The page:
Linda Maria Ronstadt (born July 15, 1946) is an American popular music singer. She has earned 11 Grammy Awards, three American Music Awards, two Academy of Country Music awards, an Emmy Award, an ALMA Award, and numerous United States and internationally certified gold, platinum and multiplatinum albums. She has also earned nominations for a Tony Award and a Golden Globe award.
Ronstadt has collaborated with artists from a diverse spectrum of genres including Bette Midler, Billy Eckstine,Frank Zappa, Rosemary Clooney, Flaco Jiménez, Philip Glass, Warren Zevon, Emmylou Harris, Gram Parsons, Dolly Parton, Neil Young, Johnny Cash, and Nelson Riddle. She has lent her voice to over 120 albums and has sold more than 100 million records, making her one of the world’s best-selling artists of all time. Christopher Loudon of Jazz Times noted in 2004, Ronstadt is “Blessed with arguably the most sterling set of pipes of her generation … rarest of rarities – a chameleon who can blend into any background yet remain boldly distinctive … It’s an exceptional gift; one shared by few others.”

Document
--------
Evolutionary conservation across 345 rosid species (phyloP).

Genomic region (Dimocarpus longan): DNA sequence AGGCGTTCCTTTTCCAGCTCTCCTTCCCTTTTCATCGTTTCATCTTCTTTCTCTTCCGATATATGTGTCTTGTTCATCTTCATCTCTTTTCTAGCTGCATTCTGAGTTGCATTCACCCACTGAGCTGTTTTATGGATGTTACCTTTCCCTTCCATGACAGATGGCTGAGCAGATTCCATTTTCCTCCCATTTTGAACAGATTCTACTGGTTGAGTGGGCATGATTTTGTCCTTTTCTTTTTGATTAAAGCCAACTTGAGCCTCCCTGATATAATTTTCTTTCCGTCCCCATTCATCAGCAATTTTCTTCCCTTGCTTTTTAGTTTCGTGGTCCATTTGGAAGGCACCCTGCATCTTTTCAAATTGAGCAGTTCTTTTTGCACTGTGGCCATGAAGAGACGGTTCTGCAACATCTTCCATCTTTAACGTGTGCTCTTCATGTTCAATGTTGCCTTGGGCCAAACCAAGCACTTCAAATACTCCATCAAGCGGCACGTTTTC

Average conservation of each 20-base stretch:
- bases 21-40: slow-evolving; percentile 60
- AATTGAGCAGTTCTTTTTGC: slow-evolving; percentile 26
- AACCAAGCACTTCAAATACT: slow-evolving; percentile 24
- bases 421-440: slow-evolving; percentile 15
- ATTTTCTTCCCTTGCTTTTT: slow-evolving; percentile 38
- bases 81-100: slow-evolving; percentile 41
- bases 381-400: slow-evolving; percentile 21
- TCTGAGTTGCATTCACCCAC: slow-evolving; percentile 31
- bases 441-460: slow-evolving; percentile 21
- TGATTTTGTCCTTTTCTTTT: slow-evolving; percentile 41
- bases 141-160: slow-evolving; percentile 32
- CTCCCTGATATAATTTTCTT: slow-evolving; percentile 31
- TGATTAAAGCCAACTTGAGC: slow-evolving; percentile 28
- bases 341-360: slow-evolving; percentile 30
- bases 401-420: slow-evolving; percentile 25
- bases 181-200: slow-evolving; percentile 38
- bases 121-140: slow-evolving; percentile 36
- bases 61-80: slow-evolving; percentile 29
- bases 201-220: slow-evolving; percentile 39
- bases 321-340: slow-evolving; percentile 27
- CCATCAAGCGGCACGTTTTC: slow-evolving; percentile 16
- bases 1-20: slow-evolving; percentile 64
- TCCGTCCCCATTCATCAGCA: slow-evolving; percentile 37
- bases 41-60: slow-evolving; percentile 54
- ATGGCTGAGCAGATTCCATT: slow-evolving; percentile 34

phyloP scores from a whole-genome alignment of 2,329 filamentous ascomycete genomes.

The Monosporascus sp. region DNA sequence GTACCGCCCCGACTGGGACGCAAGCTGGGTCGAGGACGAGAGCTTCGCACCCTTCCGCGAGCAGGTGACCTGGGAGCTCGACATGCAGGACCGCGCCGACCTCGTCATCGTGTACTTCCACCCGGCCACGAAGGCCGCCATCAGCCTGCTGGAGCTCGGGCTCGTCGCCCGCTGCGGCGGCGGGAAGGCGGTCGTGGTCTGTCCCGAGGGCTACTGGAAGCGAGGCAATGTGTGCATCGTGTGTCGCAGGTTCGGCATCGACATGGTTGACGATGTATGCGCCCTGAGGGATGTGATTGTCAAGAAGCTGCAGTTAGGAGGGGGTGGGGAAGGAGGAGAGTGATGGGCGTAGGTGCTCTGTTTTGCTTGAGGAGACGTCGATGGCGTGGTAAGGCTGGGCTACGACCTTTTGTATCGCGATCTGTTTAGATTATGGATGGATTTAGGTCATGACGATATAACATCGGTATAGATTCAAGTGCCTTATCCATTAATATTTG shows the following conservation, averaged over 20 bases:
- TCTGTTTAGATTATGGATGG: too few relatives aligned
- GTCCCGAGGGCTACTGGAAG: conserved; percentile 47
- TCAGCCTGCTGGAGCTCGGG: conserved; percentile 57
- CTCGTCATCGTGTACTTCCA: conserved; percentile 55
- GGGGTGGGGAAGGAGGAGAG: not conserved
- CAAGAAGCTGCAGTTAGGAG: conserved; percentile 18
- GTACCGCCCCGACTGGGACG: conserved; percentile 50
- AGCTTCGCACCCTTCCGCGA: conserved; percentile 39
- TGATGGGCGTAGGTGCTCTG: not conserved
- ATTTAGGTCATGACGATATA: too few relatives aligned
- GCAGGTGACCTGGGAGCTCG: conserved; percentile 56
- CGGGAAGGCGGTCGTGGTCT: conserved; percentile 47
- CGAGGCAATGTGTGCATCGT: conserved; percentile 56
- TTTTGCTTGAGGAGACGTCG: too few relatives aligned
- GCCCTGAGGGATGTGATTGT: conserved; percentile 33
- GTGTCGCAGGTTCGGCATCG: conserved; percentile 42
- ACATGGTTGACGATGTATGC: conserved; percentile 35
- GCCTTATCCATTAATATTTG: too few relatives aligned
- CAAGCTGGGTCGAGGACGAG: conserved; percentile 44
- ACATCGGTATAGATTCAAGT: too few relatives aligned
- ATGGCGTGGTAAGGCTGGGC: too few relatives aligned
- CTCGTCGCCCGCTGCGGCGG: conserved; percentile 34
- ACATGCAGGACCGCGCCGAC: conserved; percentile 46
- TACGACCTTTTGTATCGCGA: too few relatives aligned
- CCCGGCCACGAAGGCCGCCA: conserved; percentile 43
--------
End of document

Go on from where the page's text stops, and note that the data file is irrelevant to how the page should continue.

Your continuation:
In total, she has released over 30 studio albums and 15 compilation or greatest hits albums. Ronstadt charted 38 Billboard Hot 100 singles, with 21 reaching the top 40, 10 in the top 10, three at number 2, and “You’re No Good” at number 1. This success did not translate to the UK, with only her single “Blue Bayou” reaching the UK Top 40. Her duet with Aaron Neville, “Don’t Know Much”, peaked at number 2 in December 1989. In addition, she has charted 36 albums, 10 top-10 albums and three number 1 albums on the Billboard Pop Album Chart.
In a 2011 interview with the Arizona Daily Star she said, “I am 100 percent retired and I’m not doing anything any more”. It was announced publicly in August 2013 that Ronstadt had been diagnosed with Parkinson’s disease in December 2012, which left her unable to sing.
Her autobiography, Simple Dreams: A Musical Memoir, was released in September 2013. It debuted in the Top 10 on The New York Times Best Sellers List. – Wikipedia